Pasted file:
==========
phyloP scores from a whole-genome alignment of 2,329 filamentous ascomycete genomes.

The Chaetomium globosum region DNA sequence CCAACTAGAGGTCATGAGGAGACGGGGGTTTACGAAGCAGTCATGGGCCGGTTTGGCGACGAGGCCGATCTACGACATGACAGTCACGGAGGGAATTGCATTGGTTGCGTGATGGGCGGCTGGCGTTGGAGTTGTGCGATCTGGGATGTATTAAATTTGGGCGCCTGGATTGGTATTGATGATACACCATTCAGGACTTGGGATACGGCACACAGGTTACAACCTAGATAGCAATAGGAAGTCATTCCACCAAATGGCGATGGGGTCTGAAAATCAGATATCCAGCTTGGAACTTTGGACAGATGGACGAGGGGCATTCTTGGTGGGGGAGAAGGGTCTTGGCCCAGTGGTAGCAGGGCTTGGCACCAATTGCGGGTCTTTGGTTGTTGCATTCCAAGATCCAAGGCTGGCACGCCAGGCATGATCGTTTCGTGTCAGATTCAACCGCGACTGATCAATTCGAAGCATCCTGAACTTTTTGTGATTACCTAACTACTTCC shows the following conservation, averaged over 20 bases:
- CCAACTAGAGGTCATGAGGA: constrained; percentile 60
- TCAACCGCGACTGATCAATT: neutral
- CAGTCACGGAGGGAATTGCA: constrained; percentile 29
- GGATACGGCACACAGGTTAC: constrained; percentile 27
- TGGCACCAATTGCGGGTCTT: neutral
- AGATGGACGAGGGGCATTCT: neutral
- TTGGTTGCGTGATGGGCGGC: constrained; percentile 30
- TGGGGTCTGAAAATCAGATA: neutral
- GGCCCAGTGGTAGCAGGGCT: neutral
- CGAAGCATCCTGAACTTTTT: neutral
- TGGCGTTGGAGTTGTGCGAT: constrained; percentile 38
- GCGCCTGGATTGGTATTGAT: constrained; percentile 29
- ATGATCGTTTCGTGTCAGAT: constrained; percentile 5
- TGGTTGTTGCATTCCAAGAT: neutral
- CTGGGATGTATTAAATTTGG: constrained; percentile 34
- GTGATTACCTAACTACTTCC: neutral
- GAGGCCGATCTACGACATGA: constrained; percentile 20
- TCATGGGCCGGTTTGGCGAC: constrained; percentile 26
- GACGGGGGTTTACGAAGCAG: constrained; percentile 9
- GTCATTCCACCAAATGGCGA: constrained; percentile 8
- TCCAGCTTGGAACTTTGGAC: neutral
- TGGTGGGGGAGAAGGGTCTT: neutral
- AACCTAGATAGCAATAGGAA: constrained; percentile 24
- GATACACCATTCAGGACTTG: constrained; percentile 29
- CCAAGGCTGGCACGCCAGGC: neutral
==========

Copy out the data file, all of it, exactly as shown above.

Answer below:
phyloP scores from a whole-genome alignment of 2,329 filamentous ascomycete genomes.

The Chaetomium globosum region DNA sequence CCAACTAGAGGTCATGAGGAGACGGGGGTTTACGAAGCAGTCATGGGCCGGTTTGGCGACGAGGCCGATCTACGACATGACAGTCACGGAGGGAATTGCATTGGTTGCGTGATGGGCGGCTGGCGTTGGAGTTGTGCGATCTGGGATGTATTAAATTTGGGCGCCTGGATTGGTATTGATGATACACCATTCAGGACTTGGGATACGGCACACAGGTTACAACCTAGATAGCAATAGGAAGTCATTCCACCAAATGGCGATGGGGTCTGAAAATCAGATATCCAGCTTGGAACTTTGGACAGATGGACGAGGGGCATTCTTGGTGGGGGAGAAGGGTCTTGGCCCAGTGGTAGCAGGGCTTGGCACCAATTGCGGGTCTTTGGTTGTTGCATTCCAAGATCCAAGGCTGGCACGCCAGGCATGATCGTTTCGTGTCAGATTCAACCGCGACTGATCAATTCGAAGCATCCTGAACTTTTTGTGATTACCTAACTACTTCC shows the following conservation, averaged over 20 bases:
- CCAACTAGAGGTCATGAGGA: constrained; percentile 60
- TCAACCGCGACTGATCAATT: neutral
- CAGTCACGGAGGGAATTGCA: constrained; percentile 29
- GGATACGGCACACAGGTTAC: constrained; percentile 27
- TGGCACCAATTGCGGGTCTT: neutral
- AGATGGACGAGGGGCATTCT: neutral
- TTGGTTGCGTGATGGGCGGC: constrained; percentile 30
- TGGGGTCTGAAAATCAGATA: neutral
- GGCCCAGTGGTAGCAGGGCT: neutral
- CGAAGCATCCTGAACTTTTT: neutral
- TGGCGTTGGAGTTGTGCGAT: constrained; percentile 38
- GCGCCTGGATTGGTATTGAT: constrained; percentile 29
- ATGATCGTTTCGTGTCAGAT: constrained; percentile 5
- TGGTTGTTGCATTCCAAGAT: neutral
- CTGGGATGTATTAAATTTGG: constrained; percentile 34
- GTGATTACCTAACTACTTCC: neutral
- GAGGCCGATCTACGACATGA: constrained; percentile 20
- TCATGGGCCGGTTTGGCGAC: constrained; percentile 26
- GACGGGGGTTTACGAAGCAG: constrained; percentile 9
- GTCATTCCACCAAATGGCGA: constrained; percentile 8
- TCCAGCTTGGAACTTTGGAC: neutral
- TGGTGGGGGAGAAGGGTCTT: neutral
- AACCTAGATAGCAATAGGAA: constrained; percentile 24
- GATACACCATTCAGGACTTG: constrained; percentile 29
- CCAAGGCTGGCACGCCAGGC: neutral